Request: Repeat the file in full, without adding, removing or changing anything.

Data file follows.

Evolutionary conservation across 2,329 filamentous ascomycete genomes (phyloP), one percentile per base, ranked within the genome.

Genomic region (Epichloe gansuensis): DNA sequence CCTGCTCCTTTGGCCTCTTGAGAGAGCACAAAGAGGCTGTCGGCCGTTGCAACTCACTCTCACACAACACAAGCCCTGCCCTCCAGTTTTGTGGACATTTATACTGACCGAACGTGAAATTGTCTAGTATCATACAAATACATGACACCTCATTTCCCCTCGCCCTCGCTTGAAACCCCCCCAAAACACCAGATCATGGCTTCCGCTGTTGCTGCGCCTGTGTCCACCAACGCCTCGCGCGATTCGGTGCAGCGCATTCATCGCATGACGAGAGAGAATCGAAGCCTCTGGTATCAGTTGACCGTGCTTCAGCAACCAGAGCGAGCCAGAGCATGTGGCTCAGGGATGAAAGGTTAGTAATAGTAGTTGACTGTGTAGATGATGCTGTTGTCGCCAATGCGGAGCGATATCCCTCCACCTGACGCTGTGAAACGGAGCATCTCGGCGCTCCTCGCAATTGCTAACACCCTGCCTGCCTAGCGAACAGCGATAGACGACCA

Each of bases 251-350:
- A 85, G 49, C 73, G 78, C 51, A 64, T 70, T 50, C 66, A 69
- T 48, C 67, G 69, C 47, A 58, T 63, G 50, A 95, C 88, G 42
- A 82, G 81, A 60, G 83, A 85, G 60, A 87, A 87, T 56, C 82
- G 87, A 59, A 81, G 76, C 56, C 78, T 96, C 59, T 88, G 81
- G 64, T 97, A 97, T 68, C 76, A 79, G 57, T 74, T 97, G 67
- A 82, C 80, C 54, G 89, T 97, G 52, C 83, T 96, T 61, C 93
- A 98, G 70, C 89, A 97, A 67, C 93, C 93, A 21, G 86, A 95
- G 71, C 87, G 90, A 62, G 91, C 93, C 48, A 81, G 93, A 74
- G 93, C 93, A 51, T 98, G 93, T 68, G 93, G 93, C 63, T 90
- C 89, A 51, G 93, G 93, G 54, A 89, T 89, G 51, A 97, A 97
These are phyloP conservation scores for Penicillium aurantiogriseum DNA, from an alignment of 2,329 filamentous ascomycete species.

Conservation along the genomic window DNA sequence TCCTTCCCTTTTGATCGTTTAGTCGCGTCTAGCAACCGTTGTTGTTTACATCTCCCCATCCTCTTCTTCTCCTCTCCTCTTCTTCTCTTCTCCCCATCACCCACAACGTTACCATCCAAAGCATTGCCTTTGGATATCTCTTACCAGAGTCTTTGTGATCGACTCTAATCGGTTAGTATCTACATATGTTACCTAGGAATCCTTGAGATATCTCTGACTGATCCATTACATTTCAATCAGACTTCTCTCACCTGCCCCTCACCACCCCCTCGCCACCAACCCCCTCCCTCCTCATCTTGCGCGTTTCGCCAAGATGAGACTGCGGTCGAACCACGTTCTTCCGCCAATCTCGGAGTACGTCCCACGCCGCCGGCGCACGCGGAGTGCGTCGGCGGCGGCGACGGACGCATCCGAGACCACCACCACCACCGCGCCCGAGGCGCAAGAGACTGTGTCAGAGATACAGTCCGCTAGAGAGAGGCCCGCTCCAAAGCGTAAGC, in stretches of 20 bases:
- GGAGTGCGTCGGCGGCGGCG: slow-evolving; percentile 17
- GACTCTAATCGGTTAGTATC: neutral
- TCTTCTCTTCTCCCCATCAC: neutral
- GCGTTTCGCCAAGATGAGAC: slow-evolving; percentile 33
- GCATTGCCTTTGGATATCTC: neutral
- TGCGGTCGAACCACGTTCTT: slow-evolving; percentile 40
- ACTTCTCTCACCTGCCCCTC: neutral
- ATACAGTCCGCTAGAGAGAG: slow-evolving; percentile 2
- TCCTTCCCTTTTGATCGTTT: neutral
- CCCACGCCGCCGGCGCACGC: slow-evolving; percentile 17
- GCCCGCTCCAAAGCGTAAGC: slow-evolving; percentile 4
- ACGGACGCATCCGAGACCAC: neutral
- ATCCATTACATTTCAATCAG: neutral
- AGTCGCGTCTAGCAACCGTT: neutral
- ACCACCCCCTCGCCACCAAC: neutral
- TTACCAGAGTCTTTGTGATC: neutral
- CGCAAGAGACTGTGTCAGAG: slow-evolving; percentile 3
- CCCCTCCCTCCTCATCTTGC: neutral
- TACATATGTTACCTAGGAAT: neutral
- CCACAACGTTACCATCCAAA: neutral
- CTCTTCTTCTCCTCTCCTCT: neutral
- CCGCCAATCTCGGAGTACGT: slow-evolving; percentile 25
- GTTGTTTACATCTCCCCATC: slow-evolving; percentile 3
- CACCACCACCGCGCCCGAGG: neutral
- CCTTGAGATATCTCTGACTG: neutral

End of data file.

Evolutionary conservation across 2,329 filamentous ascomycete genomes (phyloP), one percentile per base, ranked within the genome.

Genomic region (Epichloe gansuensis): DNA sequence CCTGCTCCTTTGGCCTCTTGAGAGAGCACAAAGAGGCTGTCGGCCGTTGCAACTCACTCTCACACAACACAAGCCCTGCCCTCCAGTTTTGTGGACATTTATACTGACCGAACGTGAAATTGTCTAGTATCATACAAATACATGACACCTCATTTCCCCTCGCCCTCGCTTGAAACCCCCCCAAAACACCAGATCATGGCTTCCGCTGTTGCTGCGCCTGTGTCCACCAACGCCTCGCGCGATTCGGTGCAGCGCATTCATCGCATGACGAGAGAGAATCGAAGCCTCTGGTATCAGTTGACCGTGCTTCAGCAACCAGAGCGAGCCAGAGCATGTGGCTCAGGGATGAAAGGTTAGTAATAGTAGTTGACTGTGTAGATGATGCTGTTGTCGCCAATGCGGAGCGATATCCCTCCACCTGACGCTGTGAAACGGAGCATCTCGGCGCTCCTCGCAATTGCTAACACCCTGCCTGCCTAGCGAACAGCGATAGACGACCA

Each of bases 251-350:
- A 85, G 49, C 73, G 78, C 51, A 64, T 70, T 50, C 66, A 69
- T 48, C 67, G 69, C 47, A 58, T 63, G 50, A 95, C 88, G 42
- A 82, G 81, A 60, G 83, A 85, G 60, A 87, A 87, T 56, C 82
- G 87, A 59, A 81, G 76, C 56, C 78, T 96, C 59, T 88, G 81
- G 64, T 97, A 97, T 68, C 76, A 79, G 57, T 74, T 97, G 67
- A 82, C 80, C 54, G 89, T 97, G 52, C 83, T 96, T 61, C 93
- A 98, G 70, C 89, A 97, A 67, C 93, C 93, A 21, G 86, A 95
- G 71, C 87, G 90, A 62, G 91, C 93, C 48, A 81, G 93, A 74
- G 93, C 93, A 51, T 98, G 93, T 68, G 93, G 93, C 63, T 90
- C 89, A 51, G 93, G 93, G 54, A 89, T 89, G 51, A 97, A 97
These are phyloP conservation scores for Penicillium aurantiogriseum DNA, from an alignment of 2,329 filamentous ascomycete species.

Conservation along the genomic window DNA sequence TCCTTCCCTTTTGATCGTTTAGTCGCGTCTAGCAACCGTTGTTGTTTACATCTCCCCATCCTCTTCTTCTCCTCTCCTCTTCTTCTCTTCTCCCCATCACCCACAACGTTACCATCCAAAGCATTGCCTTTGGATATCTCTTACCAGAGTCTTTGTGATCGACTCTAATCGGTTAGTATCTACATATGTTACCTAGGAATCCTTGAGATATCTCTGACTGATCCATTACATTTCAATCAGACTTCTCTCACCTGCCCCTCACCACCCCCTCGCCACCAACCCCCTCCCTCCTCATCTTGCGCGTTTCGCCAAGATGAGACTGCGGTCGAACCACGTTCTTCCGCCAATCTCGGAGTACGTCCCACGCCGCCGGCGCACGCGGAGTGCGTCGGCGGCGGCGACGGACGCATCCGAGACCACCACCACCACCGCGCCCGAGGCGCAAGAGACTGTGTCAGAGATACAGTCCGCTAGAGAGAGGCCCGCTCCAAAGCGTAAGC, in stretches of 20 bases:
- GGAGTGCGTCGGCGGCGGCG: slow-evolving; percentile 17
- GACTCTAATCGGTTAGTATC: neutral
- TCTTCTCTTCTCCCCATCAC: neutral
- GCGTTTCGCCAAGATGAGAC: slow-evolving; percentile 33
- GCATTGCCTTTGGATATCTC: neutral
- TGCGGTCGAACCACGTTCTT: slow-evolving; percentile 40
- ACTTCTCTCACCTGCCCCTC: neutral
- ATACAGTCCGCTAGAGAGAG: slow-evolving; percentile 2
- TCCTTCCCTTTTGATCGTTT: neutral
- CCCACGCCGCCGGCGCACGC: slow-evolving; percentile 17
- GCCCGCTCCAAAGCGTAAGC: slow-evolving; percentile 4
- ACGGACGCATCCGAGACCAC: neutral
- ATCCATTACATTTCAATCAG: neutral
- AGTCGCGTCTAGCAACCGTT: neutral
- ACCACCCCCTCGCCACCAAC: neutral
- TTACCAGAGTCTTTGTGATC: neutral
- CGCAAGAGACTGTGTCAGAG: slow-evolving; percentile 3
- CCCCTCCCTCCTCATCTTGC: neutral
- TACATATGTTACCTAGGAAT: neutral
- CCACAACGTTACCATCCAAA: neutral
- CTCTTCTTCTCCTCTCCTCT: neutral
- CCGCCAATCTCGGAGTACGT: slow-evolving; percentile 25
- GTTGTTTACATCTCCCCATC: slow-evolving; percentile 3
- CACCACCACCGCGCCCGAGG: neutral
- CCTTGAGATATCTCTGACTG: neutral